Having a daily routine may bring comfort when you're feeling stressed, anxious or low, so try not to skip the things that make you happy when money stress takes hold.
Eating a healthy, balanced diet
What you eat can affect your mood, so when you're worried about money it's important to keep eating a healthy, balanced diet. Eating regular, nutritious meals helps to keep your blood sugar levels (i.e. energy) balanced and ensures your body gets everything it needs to fuel your mind.
If you're looking for some healthy eating inspiration, the NHS provides some useful food tips and recipe ideas to help you to keep eating healthy.
Reducing alcohol consumption
Alcohol is a depressant — so although it can be tempting to drink more when you feel low, it may affect your mood. Drinking too much when you feel worried might make you feel worse, and could leave you feeling tired and even more stressed the next day.
When you're experiencing debt stress and money worries, it's wise to drink mindfully. The charity Drink Aware provides some useful advice and helpful contact numbers if you're worried about your drinking.
Regular exercise is a powerful way to reduce your stress levels and improve your mental health. Just half an hour of exercise each day is enough to bring you benefits.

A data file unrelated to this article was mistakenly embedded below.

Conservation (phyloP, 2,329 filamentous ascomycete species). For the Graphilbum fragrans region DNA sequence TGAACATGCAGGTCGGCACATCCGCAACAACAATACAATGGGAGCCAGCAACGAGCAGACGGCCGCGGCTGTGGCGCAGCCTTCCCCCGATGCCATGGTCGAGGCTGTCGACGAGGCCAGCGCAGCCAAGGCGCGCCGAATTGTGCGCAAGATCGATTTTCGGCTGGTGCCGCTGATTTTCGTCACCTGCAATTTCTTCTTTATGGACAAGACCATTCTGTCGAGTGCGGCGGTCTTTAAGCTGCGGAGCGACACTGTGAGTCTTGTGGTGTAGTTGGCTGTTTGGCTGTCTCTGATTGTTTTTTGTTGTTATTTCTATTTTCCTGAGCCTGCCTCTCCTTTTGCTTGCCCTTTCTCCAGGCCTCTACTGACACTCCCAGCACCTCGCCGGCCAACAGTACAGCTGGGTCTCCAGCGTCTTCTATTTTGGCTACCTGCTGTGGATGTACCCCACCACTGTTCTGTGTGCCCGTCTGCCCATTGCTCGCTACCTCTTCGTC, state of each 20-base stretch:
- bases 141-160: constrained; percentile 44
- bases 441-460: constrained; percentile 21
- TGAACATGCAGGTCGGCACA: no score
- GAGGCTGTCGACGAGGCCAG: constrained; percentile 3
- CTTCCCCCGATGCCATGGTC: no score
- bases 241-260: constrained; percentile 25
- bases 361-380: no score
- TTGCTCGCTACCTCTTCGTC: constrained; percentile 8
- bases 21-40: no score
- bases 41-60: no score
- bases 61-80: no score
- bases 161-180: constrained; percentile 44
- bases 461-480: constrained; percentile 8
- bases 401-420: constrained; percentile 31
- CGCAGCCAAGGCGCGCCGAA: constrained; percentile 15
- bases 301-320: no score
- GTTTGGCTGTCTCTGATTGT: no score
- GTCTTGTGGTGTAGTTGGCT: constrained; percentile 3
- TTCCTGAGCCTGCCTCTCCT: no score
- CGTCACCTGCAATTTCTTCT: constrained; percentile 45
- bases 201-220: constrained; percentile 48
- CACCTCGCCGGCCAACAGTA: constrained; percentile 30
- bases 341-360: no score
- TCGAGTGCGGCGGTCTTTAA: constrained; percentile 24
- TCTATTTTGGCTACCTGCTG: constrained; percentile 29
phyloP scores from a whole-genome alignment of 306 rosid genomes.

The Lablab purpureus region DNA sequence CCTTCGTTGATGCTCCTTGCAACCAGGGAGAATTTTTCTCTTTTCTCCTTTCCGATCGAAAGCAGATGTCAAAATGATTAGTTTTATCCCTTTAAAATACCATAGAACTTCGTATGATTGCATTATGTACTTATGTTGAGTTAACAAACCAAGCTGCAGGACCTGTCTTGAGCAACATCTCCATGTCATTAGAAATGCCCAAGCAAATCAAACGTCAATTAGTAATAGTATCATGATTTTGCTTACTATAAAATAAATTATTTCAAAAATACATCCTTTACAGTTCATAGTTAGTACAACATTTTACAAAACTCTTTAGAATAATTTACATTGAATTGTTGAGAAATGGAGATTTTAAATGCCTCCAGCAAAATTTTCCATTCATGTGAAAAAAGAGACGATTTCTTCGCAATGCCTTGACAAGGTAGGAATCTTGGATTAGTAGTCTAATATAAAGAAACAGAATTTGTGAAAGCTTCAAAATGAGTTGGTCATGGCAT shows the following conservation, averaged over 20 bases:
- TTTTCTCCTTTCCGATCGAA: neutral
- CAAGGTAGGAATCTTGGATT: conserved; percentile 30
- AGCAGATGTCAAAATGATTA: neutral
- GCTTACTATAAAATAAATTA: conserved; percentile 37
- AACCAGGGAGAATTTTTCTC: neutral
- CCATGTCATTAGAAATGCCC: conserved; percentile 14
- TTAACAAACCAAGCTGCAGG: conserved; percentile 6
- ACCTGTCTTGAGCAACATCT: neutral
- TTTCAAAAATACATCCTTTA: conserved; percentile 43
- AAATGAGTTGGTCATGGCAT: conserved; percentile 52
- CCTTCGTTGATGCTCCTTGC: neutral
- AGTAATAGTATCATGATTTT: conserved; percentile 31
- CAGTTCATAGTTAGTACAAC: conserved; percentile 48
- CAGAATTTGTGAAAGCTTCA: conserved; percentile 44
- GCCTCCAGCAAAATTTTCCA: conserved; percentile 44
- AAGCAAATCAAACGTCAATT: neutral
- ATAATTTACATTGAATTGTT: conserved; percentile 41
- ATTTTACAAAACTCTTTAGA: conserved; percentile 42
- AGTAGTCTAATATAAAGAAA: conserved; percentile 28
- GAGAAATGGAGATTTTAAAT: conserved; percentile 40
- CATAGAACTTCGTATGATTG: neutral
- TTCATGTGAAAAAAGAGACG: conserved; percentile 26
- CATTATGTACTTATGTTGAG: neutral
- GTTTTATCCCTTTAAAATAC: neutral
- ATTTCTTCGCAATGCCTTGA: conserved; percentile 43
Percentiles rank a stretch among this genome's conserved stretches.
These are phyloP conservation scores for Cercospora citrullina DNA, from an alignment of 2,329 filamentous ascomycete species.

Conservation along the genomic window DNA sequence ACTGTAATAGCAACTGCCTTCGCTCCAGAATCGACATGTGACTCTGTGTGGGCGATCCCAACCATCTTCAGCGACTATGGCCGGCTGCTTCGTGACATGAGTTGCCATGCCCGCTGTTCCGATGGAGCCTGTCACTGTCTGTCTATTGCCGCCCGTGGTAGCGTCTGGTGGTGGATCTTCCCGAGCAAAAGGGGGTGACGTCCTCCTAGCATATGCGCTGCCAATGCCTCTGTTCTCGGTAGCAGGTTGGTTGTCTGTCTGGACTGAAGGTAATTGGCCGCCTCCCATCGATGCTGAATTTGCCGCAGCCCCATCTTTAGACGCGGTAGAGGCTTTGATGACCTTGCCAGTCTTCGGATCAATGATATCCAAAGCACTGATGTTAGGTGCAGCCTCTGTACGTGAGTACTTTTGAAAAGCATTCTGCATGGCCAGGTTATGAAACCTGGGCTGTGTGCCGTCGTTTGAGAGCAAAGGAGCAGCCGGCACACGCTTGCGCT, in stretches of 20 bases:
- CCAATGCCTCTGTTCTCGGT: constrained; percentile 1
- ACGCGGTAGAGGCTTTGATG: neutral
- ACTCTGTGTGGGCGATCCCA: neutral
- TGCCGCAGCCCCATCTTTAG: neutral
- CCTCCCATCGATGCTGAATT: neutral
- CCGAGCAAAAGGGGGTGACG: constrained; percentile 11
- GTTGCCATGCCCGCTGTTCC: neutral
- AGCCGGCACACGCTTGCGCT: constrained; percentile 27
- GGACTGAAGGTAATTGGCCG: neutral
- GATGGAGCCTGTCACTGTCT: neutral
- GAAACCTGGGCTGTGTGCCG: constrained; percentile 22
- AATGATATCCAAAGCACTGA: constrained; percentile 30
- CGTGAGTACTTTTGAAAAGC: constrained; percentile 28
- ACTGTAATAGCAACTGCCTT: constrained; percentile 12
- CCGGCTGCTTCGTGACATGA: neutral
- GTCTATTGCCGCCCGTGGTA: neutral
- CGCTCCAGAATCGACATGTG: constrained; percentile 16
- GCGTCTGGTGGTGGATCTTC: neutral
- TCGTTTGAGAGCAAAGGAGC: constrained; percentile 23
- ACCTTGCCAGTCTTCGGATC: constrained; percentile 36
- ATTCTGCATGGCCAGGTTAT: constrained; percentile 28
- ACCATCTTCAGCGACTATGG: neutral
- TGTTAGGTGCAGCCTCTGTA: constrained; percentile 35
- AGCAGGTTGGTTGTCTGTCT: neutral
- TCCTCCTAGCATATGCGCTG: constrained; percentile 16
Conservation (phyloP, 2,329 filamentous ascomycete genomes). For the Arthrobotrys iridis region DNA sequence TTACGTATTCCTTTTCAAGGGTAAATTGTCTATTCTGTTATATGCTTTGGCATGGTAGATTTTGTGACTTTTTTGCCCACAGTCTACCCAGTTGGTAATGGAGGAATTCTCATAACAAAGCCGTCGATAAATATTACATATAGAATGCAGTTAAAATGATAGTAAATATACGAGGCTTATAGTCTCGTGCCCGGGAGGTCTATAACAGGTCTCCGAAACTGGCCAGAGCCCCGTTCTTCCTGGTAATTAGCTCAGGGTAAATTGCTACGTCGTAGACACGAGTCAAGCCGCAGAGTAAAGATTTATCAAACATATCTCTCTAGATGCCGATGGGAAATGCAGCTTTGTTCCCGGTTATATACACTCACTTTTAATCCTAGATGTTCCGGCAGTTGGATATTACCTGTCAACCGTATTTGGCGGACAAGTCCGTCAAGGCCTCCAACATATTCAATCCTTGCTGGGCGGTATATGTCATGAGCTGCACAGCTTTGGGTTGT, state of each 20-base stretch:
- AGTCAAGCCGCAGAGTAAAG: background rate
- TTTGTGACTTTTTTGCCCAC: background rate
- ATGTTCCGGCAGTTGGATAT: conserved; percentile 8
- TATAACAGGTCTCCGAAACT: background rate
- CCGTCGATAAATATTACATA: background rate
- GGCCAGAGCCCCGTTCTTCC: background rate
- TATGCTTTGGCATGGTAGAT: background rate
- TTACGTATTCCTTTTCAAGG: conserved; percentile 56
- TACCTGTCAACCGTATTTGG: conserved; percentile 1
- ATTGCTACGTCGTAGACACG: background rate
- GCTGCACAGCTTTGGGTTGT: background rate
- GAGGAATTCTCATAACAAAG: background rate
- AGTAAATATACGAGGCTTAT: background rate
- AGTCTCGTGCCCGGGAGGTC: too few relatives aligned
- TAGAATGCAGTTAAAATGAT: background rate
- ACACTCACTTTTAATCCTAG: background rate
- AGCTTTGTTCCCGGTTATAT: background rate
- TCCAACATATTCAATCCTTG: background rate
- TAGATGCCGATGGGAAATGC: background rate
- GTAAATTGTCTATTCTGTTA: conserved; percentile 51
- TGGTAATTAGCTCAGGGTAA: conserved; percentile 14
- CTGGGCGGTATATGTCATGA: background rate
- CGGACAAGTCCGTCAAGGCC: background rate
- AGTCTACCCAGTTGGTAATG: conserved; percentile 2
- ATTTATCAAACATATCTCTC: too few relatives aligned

Some simple, free ways to get enough exercise include:
- Parking further away or getting off the bus/train early so you walk further.
- Using the stairs instead of taking the lift.
- Going for a brisk walk at lunch time.
- Dancing hard to your favourite music for 30 minutes.
- Going for a jog for an hour but walking in between sprints.
Mental health and financial stress
The strategies we've covered are effective ways to manage debt stress but they may not work for everyone. If not spotted or managed early enough, long-term debt stress could lead to anxiety or depression, or exacerbate symptoms you already have.
If you're experiencing ongoing money worries and feel anxious or depressed, it's important to know that you're not alone and there's plenty of help available. Most people experience anxiety or depression at some point in their lifetime, and there are many effective treatments and sources of support available.
Each person's experience of anxiety and depression will be slightly different but there are some common signs. The mental health charity, Mind, provides useful resources:
Anxiety and depression can be managed effectively through lifestyle changes, talk or behavioural therapy, and medication. Your doctor can help you find the right treatment for you to improve your symptoms.
Where to get help?
The main thing to remember if you're experiencing money worries and debt stress is that it's common and manageable.
If you're worried about money and are already an Aqua customer, you can speak to us about your concerns. We're always happy to help.
There are also plenty of helpful resources online:
If you're experiencing the symptoms of anxiety or depression due to money worries, speak to your GP or go to the NHS website to find out more about the help and support available.